Performance deficits in a voluntary saccade task in Chinese "express saccade makers".

Knox PC, Amatya N, Jiang X, Gong Q, Gong Q - PLoS ONE (2012)

Influence of target direction (Left vs Right) on the antisaccade directional error rate (%) for A.Normal participants; B ESMs. Solid line is the line of equality (x = y).
© Copyright Policy
Related In: Results  -  Collection

Show All Figures
getmorefigures.php?uid=PMC3472994&req=5

pone-0047688-g004: Influence of target direction (Left vs Right) on the antisaccade directional error rate (%) for A.Normal participants; B ESMs. Solid line is the line of equality (x = y).
Mentions: We examined the influence of target direction on the generation of errors by calculating the directional error rate separately for each participant in each direction (Figure 4). Note that by target direction we are referring to the side on which the visual target was presented, not the required direction of a correct antisaccade. For normal participants there was very little difference in the rightward (29±19%) and leftward (20±20%) error rates, with 29/60 participants (48%) having a larger absolute error rate for rightward targets. For the ESMs there was more evidence of an asymmetry with the rightward mean error rate (42±20%) slightly higher than the leftward (38±26%); 11/16 (69%) exhibited higher error rates when targets were presented on the right.

Bottom Line: Differences in behaviour and cognition have been observed in different human populations.However, we confirm here that, in healthy, naïve adult Chinese participants, a far higher proportion (22%) than expected (1-5%) exhibit a pattern of reflexive eye movement behaviour (high numbers of low latency express saccades) in circumstances designed to inhibit such responses (prosaccade overlap tasks).These results are difficult to reconcile with a cultural explanation as they relate to important and specific performance differences within a particular population.

View Article: PubMed Central - PubMed

Affiliation: Eye and Vision Science, Institute of Ageing and Chronic Disease, University of Liverpool, Liverpool, United Kingdom. pcknox@liv.ac.uk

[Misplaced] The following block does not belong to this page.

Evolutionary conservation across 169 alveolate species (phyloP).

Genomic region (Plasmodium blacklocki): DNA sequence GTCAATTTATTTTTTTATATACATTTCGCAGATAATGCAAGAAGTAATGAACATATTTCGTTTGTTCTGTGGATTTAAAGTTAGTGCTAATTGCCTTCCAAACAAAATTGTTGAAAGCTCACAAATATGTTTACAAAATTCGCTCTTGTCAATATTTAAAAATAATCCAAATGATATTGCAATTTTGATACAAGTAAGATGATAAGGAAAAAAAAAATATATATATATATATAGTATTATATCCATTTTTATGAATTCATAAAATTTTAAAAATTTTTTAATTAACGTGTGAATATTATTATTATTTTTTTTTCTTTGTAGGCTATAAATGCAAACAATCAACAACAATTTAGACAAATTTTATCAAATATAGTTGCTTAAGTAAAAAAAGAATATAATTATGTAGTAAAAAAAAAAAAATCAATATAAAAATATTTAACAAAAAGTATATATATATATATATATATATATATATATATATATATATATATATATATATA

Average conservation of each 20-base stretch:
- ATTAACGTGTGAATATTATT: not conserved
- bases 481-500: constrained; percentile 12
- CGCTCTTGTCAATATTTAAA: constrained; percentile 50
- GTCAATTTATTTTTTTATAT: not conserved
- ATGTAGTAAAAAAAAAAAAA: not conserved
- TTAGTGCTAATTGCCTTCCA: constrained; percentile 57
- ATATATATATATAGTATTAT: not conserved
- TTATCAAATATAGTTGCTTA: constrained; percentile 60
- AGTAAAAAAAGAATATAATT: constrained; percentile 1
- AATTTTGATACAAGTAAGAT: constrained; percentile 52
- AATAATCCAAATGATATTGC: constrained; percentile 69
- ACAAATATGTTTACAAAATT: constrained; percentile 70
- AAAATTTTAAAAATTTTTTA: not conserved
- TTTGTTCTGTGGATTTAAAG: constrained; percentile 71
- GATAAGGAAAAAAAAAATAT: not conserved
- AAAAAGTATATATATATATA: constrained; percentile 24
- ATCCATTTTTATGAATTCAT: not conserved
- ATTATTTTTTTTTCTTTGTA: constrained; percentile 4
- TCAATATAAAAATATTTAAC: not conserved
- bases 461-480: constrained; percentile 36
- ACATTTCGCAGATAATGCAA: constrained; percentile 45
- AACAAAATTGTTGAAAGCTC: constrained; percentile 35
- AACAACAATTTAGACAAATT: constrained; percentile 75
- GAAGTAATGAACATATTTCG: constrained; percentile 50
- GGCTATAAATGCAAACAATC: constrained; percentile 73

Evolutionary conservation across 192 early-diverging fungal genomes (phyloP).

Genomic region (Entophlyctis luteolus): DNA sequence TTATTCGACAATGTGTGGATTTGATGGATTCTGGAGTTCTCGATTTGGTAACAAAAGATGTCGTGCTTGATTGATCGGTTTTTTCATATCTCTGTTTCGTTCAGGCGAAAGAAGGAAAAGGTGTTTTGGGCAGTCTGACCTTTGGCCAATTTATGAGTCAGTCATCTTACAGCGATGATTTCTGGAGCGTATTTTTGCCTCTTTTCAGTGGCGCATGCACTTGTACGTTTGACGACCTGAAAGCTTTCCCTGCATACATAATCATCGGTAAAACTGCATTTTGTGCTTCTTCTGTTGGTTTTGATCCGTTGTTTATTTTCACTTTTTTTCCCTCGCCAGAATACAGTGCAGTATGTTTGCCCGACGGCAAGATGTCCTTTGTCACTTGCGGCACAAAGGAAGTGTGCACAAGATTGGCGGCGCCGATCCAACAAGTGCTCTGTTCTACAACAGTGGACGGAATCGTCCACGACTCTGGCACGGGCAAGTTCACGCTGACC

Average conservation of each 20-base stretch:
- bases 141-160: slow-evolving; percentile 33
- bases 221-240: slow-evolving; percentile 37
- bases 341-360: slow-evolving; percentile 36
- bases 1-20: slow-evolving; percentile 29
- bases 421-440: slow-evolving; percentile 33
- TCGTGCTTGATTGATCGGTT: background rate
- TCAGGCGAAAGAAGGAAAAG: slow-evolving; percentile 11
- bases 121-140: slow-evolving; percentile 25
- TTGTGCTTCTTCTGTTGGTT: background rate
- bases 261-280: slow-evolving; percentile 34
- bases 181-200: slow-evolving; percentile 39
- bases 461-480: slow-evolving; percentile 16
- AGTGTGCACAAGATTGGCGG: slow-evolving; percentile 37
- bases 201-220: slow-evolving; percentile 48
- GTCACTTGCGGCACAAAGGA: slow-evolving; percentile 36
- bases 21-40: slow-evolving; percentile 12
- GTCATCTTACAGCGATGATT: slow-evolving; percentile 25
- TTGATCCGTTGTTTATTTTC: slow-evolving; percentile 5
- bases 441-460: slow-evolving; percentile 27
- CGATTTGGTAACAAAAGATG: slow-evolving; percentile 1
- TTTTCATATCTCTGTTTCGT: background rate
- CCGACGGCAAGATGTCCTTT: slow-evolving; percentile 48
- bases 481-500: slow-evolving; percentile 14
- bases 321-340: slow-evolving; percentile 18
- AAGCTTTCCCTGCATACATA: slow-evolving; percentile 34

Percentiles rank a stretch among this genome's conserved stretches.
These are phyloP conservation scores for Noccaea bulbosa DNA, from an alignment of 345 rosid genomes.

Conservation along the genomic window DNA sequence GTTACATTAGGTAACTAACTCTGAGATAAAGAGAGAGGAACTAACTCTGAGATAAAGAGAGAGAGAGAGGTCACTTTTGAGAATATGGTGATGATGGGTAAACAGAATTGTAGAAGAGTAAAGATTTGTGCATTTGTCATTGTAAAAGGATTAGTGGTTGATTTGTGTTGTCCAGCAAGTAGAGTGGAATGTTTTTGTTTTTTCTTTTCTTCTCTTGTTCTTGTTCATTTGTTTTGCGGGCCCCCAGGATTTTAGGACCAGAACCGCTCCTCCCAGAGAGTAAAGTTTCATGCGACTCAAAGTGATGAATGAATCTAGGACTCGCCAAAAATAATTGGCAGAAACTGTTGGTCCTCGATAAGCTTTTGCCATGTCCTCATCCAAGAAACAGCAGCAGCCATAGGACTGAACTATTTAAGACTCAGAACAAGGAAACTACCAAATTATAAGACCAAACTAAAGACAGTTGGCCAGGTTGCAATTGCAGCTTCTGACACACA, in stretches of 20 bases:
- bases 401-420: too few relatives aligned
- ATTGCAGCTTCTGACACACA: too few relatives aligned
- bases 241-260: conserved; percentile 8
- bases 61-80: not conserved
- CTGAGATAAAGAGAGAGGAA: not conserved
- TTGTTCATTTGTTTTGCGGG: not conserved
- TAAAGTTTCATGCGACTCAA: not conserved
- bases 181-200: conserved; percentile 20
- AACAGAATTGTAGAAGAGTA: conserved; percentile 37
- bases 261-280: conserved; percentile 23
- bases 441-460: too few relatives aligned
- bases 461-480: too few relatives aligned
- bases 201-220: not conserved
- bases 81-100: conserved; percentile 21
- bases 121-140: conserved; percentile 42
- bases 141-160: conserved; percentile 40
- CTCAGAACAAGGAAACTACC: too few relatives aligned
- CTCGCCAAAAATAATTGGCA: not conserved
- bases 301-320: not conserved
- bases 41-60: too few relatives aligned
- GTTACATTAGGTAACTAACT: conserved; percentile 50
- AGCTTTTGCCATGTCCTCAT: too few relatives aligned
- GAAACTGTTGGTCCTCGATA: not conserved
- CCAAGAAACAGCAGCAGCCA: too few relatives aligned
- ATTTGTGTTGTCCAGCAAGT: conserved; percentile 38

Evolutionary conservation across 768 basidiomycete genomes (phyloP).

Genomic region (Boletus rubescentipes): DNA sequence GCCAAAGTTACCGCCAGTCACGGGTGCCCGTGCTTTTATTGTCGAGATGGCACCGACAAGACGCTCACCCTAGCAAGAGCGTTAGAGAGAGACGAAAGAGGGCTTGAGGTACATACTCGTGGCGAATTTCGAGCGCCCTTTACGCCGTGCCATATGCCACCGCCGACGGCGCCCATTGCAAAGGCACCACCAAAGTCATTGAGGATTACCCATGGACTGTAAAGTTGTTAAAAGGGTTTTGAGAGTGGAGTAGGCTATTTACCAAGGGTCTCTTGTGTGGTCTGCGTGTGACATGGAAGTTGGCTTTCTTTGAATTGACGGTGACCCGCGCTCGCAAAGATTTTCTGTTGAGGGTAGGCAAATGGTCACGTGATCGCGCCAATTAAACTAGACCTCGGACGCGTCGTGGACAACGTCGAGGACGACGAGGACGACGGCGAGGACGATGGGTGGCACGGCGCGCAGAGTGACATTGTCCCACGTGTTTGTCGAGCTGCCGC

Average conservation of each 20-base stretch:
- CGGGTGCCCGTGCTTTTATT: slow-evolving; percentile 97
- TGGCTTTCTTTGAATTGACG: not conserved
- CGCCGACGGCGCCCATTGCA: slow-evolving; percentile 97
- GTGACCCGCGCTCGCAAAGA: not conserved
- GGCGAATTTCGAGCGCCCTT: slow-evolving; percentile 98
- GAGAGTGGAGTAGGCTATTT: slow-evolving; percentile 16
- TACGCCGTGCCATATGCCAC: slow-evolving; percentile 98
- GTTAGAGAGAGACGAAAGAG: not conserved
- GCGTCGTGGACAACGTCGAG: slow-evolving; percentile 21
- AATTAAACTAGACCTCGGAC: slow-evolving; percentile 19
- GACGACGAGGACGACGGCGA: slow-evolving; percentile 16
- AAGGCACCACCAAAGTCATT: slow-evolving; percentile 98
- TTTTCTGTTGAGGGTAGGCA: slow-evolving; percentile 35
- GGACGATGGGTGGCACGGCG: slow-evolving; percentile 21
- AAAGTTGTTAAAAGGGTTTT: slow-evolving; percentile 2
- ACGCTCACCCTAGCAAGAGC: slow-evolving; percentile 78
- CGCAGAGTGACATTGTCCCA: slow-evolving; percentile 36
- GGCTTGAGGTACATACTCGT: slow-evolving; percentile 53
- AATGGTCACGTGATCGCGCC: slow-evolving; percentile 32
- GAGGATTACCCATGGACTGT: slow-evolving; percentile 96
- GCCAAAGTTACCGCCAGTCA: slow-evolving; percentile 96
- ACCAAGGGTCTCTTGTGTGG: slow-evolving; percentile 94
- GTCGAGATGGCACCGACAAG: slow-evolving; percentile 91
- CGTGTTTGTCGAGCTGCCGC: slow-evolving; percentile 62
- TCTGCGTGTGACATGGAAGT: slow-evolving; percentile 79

ABSTRACT
Differences in behaviour and cognition have been observed in different human populations. It has been reported that in various types of complex visual task, eye movement patterns differ systematically between Chinese and non-Chinese participants, an observation that has been related to differences in culture between groups. However, we confirm here that, in healthy, naïve adult Chinese participants, a far higher proportion (22%) than expected (1-5%) exhibit a pattern of reflexive eye movement behaviour (high numbers of low latency express saccades) in circumstances designed to inhibit such responses (prosaccade overlap tasks). These participants are defined as "express saccade makers" (ESMs). We then show using the antisaccade paradigm, which requires the inhibition of reflexive responses and the programming and execution of voluntary saccades, that the performance of ESMs is compromised; they have higher antisaccade directional error rates, and the latency distributions of their error saccades again exhibit a higher proportion of low latency express saccade errors consistent with a reduced ability to inhibit reflexive responses. These results are difficult to reconcile with a cultural explanation as they relate to important and specific performance differences within a particular population. They suggest a potential unexpected confound relevant to those studies of Chinese versus other groups which have investigated group differences using oculomotor measures, and explained them in terms of culture. The confirmation of higher numbers of ESMs among Chinese participants provides new opportunities for examining oculomotor control.

Show MeSH